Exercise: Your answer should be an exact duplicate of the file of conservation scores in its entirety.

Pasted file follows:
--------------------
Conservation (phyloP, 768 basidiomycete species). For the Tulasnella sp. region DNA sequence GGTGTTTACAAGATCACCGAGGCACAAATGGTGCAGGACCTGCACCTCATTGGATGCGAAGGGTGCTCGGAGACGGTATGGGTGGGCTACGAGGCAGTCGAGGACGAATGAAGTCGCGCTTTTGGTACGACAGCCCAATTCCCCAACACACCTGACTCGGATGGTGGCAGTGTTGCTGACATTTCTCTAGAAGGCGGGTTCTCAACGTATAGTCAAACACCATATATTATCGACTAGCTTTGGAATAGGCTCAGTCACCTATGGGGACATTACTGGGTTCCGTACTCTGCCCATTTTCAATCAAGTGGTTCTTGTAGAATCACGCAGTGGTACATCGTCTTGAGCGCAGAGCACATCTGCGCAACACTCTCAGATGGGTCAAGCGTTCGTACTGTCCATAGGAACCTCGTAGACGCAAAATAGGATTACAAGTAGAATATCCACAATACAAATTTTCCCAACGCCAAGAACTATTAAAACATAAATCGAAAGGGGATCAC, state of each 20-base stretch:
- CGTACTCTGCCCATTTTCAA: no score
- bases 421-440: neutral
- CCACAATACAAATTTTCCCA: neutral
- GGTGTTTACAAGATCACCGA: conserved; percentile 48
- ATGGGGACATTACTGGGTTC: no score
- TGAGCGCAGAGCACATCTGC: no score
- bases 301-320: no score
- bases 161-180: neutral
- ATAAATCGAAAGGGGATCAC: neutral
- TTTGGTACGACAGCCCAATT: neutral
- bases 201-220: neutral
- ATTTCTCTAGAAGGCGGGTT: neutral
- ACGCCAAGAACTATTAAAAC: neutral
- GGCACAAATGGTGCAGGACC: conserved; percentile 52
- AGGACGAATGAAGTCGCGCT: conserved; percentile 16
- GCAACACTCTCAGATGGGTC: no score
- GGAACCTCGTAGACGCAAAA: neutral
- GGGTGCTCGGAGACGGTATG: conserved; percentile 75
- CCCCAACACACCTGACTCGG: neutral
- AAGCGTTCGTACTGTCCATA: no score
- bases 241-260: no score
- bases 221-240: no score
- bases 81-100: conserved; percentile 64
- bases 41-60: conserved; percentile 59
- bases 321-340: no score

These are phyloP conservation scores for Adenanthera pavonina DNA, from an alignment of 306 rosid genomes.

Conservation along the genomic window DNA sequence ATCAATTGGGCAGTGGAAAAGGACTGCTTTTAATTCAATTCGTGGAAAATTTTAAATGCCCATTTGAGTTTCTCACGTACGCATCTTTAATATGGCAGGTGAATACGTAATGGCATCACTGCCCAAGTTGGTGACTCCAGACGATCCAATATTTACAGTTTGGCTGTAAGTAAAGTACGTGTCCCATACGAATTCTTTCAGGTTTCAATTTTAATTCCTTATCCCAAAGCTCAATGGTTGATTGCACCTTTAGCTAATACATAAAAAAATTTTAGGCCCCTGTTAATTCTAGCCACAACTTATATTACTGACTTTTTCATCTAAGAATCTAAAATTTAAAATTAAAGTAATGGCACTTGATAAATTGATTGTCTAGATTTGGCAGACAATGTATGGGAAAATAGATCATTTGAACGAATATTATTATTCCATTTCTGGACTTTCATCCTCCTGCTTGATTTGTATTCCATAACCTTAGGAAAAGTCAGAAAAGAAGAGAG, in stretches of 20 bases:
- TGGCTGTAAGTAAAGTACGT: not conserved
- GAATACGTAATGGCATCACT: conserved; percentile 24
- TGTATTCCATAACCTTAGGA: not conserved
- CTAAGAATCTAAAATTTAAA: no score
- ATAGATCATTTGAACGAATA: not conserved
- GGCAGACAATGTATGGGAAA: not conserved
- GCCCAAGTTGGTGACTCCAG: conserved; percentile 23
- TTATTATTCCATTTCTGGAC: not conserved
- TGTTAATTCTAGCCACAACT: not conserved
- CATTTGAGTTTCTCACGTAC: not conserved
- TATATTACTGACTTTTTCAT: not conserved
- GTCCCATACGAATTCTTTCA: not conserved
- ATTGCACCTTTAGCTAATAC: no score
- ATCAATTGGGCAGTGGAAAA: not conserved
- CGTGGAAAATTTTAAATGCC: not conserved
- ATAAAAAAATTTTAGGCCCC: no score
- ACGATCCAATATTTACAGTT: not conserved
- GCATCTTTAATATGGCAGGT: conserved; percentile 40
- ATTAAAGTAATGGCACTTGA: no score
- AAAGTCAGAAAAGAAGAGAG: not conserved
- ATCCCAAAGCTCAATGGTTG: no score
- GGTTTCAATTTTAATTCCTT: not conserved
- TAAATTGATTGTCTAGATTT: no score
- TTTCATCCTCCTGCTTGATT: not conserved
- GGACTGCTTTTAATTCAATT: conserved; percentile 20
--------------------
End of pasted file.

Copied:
Conservation (phyloP, 768 basidiomycete species). For the Tulasnella sp. region DNA sequence GGTGTTTACAAGATCACCGAGGCACAAATGGTGCAGGACCTGCACCTCATTGGATGCGAAGGGTGCTCGGAGACGGTATGGGTGGGCTACGAGGCAGTCGAGGACGAATGAAGTCGCGCTTTTGGTACGACAGCCCAATTCCCCAACACACCTGACTCGGATGGTGGCAGTGTTGCTGACATTTCTCTAGAAGGCGGGTTCTCAACGTATAGTCAAACACCATATATTATCGACTAGCTTTGGAATAGGCTCAGTCACCTATGGGGACATTACTGGGTTCCGTACTCTGCCCATTTTCAATCAAGTGGTTCTTGTAGAATCACGCAGTGGTACATCGTCTTGAGCGCAGAGCACATCTGCGCAACACTCTCAGATGGGTCAAGCGTTCGTACTGTCCATAGGAACCTCGTAGACGCAAAATAGGATTACAAGTAGAATATCCACAATACAAATTTTCCCAACGCCAAGAACTATTAAAACATAAATCGAAAGGGGATCAC, state of each 20-base stretch:
- CGTACTCTGCCCATTTTCAA: no score
- bases 421-440: neutral
- CCACAATACAAATTTTCCCA: neutral
- GGTGTTTACAAGATCACCGA: conserved; percentile 48
- ATGGGGACATTACTGGGTTC: no score
- TGAGCGCAGAGCACATCTGC: no score
- bases 301-320: no score
- bases 161-180: neutral
- ATAAATCGAAAGGGGATCAC: neutral
- TTTGGTACGACAGCCCAATT: neutral
- bases 201-220: neutral
- ATTTCTCTAGAAGGCGGGTT: neutral
- ACGCCAAGAACTATTAAAAC: neutral
- GGCACAAATGGTGCAGGACC: conserved; percentile 52
- AGGACGAATGAAGTCGCGCT: conserved; percentile 16
- GCAACACTCTCAGATGGGTC: no score
- GGAACCTCGTAGACGCAAAA: neutral
- GGGTGCTCGGAGACGGTATG: conserved; percentile 75
- CCCCAACACACCTGACTCGG: neutral
- AAGCGTTCGTACTGTCCATA: no score
- bases 241-260: no score
- bases 221-240: no score
- bases 81-100: conserved; percentile 64
- bases 41-60: conserved; percentile 59
- bases 321-340: no score

These are phyloP conservation scores for Adenanthera pavonina DNA, from an alignment of 306 rosid genomes.

Conservation along the genomic window DNA sequence ATCAATTGGGCAGTGGAAAAGGACTGCTTTTAATTCAATTCGTGGAAAATTTTAAATGCCCATTTGAGTTTCTCACGTACGCATCTTTAATATGGCAGGTGAATACGTAATGGCATCACTGCCCAAGTTGGTGACTCCAGACGATCCAATATTTACAGTTTGGCTGTAAGTAAAGTACGTGTCCCATACGAATTCTTTCAGGTTTCAATTTTAATTCCTTATCCCAAAGCTCAATGGTTGATTGCACCTTTAGCTAATACATAAAAAAATTTTAGGCCCCTGTTAATTCTAGCCACAACTTATATTACTGACTTTTTCATCTAAGAATCTAAAATTTAAAATTAAAGTAATGGCACTTGATAAATTGATTGTCTAGATTTGGCAGACAATGTATGGGAAAATAGATCATTTGAACGAATATTATTATTCCATTTCTGGACTTTCATCCTCCTGCTTGATTTGTATTCCATAACCTTAGGAAAAGTCAGAAAAGAAGAGAG, in stretches of 20 bases:
- TGGCTGTAAGTAAAGTACGT: not conserved
- GAATACGTAATGGCATCACT: conserved; percentile 24
- TGTATTCCATAACCTTAGGA: not conserved
- CTAAGAATCTAAAATTTAAA: no score
- ATAGATCATTTGAACGAATA: not conserved
- GGCAGACAATGTATGGGAAA: not conserved
- GCCCAAGTTGGTGACTCCAG: conserved; percentile 23
- TTATTATTCCATTTCTGGAC: not conserved
- TGTTAATTCTAGCCACAACT: not conserved
- CATTTGAGTTTCTCACGTAC: not conserved
- TATATTACTGACTTTTTCAT: not conserved
- GTCCCATACGAATTCTTTCA: not conserved
- ATTGCACCTTTAGCTAATAC: no score
- ATCAATTGGGCAGTGGAAAA: not conserved
- CGTGGAAAATTTTAAATGCC: not conserved
- ATAAAAAAATTTTAGGCCCC: no score
- ACGATCCAATATTTACAGTT: not conserved
- GCATCTTTAATATGGCAGGT: conserved; percentile 40
- ATTAAAGTAATGGCACTTGA: no score
- AAAGTCAGAAAAGAAGAGAG: not conserved
- ATCCCAAAGCTCAATGGTTG: no score
- GGTTTCAATTTTAATTCCTT: not conserved
- TAAATTGATTGTCTAGATTT: no score
- TTTCATCCTCCTGCTTGATT: not conserved
- GGACTGCTTTTAATTCAATT: conserved; percentile 20